The injunction was not mentioned by U.S. District judge Brian Morris, so state officials can begin issuing marriage licenses to gay couples right away.
Even though, in 2004, Montana defined through an amendment voted by the people, that marriage is between a man and a woman, Morris said that the amendment violated the Equal Protection Clause in the 14th Amendment of the US Constitution.
Same-sex couples were able to wed in 32 states, before Wednesday. At least two counties, Missoula and Park already started issuing licenses on Wednesday while the other counties are set to start on Thursday morning.
The first same-sex couple that got married in Montana was formed of Kayla Bennett and Kristin Anderson. They exchanged vows in front of Minister Tobin Williams in a ceremony in South Carolina, in front of Charleston County Judicial Center.
Another couple, Amy Wagner, age 56 and Karen Langebeck, age 48, got on the road as soon as they heard about the news. They have been in love for 22 years and find it marvelous to finally be introduced as ‘married’.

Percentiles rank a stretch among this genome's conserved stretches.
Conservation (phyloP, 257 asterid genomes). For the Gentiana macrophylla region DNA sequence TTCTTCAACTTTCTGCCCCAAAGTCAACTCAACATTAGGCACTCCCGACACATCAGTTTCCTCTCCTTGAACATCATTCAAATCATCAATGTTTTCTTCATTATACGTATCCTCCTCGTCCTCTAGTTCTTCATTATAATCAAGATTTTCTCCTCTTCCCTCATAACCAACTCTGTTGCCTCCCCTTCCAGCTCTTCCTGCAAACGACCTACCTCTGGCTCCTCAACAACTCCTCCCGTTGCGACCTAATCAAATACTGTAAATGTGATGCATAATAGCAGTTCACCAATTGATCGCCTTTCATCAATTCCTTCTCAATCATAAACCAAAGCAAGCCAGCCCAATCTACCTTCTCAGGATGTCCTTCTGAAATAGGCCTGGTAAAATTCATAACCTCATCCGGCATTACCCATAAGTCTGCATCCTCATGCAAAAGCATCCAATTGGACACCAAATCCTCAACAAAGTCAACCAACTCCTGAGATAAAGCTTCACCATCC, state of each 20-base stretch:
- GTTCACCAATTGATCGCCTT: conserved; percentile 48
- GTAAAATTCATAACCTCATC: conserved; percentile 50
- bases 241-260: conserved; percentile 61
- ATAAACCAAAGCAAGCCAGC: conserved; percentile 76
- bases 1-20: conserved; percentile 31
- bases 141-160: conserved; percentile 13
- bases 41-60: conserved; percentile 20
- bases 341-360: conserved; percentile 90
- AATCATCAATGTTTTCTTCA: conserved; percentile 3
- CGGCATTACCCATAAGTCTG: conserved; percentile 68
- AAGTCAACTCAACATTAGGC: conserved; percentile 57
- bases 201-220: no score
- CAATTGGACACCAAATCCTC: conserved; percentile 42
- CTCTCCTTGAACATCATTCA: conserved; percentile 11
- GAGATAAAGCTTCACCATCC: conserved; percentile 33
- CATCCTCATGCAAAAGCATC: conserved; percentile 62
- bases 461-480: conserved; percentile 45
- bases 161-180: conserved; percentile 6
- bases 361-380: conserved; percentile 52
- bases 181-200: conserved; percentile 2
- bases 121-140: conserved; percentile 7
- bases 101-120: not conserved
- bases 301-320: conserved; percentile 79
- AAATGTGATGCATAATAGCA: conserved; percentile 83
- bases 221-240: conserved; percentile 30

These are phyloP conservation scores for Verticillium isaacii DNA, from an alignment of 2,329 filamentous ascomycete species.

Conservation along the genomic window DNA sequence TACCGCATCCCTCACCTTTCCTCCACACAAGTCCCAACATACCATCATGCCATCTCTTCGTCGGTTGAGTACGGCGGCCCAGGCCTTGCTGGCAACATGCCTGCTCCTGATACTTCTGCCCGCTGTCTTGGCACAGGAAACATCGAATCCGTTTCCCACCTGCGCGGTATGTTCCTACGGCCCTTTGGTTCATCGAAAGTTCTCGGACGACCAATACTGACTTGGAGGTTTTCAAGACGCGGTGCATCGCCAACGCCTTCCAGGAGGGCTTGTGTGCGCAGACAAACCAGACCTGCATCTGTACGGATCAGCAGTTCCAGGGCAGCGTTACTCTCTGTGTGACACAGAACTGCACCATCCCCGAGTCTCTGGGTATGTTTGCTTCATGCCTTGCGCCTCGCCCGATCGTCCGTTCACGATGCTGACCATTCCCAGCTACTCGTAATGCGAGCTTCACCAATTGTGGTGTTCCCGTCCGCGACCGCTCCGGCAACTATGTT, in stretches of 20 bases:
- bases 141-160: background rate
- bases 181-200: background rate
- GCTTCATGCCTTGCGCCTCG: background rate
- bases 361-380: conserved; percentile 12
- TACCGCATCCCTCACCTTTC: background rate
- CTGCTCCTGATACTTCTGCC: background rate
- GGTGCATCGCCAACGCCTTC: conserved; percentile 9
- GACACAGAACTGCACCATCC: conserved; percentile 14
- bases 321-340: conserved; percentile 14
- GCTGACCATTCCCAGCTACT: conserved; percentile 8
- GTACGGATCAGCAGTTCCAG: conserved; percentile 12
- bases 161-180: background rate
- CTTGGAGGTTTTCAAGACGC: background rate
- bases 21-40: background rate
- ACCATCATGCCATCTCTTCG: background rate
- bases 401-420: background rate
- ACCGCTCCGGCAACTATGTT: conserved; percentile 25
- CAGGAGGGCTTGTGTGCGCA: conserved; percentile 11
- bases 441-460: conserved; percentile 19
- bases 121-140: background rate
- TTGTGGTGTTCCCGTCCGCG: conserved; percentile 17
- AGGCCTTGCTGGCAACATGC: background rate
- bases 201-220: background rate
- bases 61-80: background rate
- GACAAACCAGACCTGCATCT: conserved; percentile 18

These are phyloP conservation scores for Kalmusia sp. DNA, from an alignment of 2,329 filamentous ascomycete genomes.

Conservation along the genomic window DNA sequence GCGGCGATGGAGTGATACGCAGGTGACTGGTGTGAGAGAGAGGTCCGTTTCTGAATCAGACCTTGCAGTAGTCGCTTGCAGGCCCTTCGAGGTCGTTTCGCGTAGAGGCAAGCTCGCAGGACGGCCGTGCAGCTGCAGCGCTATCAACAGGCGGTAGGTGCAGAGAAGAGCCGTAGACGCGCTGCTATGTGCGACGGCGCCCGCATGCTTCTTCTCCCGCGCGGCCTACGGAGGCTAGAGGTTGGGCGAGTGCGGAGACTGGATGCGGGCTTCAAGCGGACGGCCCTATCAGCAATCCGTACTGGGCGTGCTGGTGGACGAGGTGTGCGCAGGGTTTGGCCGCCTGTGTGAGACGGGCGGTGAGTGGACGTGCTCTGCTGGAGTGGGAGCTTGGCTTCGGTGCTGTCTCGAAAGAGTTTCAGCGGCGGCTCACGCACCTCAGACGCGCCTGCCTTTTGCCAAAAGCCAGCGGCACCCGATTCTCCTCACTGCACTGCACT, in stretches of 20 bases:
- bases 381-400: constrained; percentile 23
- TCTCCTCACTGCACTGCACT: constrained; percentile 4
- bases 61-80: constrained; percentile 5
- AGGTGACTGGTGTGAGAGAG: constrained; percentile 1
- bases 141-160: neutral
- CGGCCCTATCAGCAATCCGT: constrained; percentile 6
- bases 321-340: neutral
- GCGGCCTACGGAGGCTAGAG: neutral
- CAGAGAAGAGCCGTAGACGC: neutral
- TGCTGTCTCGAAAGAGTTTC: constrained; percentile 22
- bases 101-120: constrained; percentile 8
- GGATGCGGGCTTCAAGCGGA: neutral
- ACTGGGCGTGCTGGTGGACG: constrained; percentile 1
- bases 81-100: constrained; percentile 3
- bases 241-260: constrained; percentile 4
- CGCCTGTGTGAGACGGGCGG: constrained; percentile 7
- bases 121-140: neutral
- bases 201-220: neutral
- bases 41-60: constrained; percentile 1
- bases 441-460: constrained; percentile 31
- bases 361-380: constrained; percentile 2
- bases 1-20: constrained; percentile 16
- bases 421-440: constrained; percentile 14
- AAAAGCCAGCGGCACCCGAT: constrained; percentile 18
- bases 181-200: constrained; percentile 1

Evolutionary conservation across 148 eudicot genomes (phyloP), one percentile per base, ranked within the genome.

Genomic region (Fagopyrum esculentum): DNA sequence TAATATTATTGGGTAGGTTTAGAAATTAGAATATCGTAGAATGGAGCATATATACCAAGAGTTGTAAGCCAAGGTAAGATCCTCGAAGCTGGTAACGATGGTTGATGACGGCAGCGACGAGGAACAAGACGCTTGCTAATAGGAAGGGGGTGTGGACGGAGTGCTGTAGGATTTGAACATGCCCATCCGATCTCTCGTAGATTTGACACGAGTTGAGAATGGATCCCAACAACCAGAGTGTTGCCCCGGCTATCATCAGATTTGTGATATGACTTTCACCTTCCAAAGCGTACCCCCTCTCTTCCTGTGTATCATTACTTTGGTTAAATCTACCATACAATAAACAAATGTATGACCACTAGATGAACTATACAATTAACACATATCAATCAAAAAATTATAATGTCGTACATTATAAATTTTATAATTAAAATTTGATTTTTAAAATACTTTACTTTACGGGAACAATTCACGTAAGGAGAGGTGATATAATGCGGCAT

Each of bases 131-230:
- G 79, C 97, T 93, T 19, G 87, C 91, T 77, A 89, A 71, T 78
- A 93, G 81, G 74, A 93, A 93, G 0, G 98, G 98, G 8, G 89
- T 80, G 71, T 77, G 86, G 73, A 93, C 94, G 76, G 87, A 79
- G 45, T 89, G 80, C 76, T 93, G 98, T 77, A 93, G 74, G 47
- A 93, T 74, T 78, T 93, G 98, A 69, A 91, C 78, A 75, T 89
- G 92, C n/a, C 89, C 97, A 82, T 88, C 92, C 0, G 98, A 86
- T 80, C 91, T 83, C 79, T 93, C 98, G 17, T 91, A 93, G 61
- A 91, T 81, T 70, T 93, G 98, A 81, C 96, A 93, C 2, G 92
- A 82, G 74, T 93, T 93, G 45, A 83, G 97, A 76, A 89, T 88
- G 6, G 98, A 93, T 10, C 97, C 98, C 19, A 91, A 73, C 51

The reason behind the rush is the fear that the decision will be appealed and officials will change their minds about same-sex marriage. One of the first people who announced his plan to appeal the ruling is Montana Attorney General, Tim Fox. However, he added that he will not seek to block marriages in the meantime.
Montana’s Governor, Steve Bullok stated that every step is taken to ensure legally married gay couples are recognized and given the same rights as any other married couple, inside the state of Montana.
The ruling on Wednesday came as a result of a case filed in May by four same-sex couples. The couples were backed by the American Civil Liberties Union. Although three of these couples eventually got married in other states that allowed same-sex marriage, one of them continued to hope that they will exchange vows in their home state. It seems that the hope was not in vain.
“Montana is no longer left in the cold. It joins the ranks of states where all committed, loving couples can marry,”
declared Elizabeth Gill, staff attorney with the ACLU Lesbian Gay Bisexual and Transgender Project, in a statement.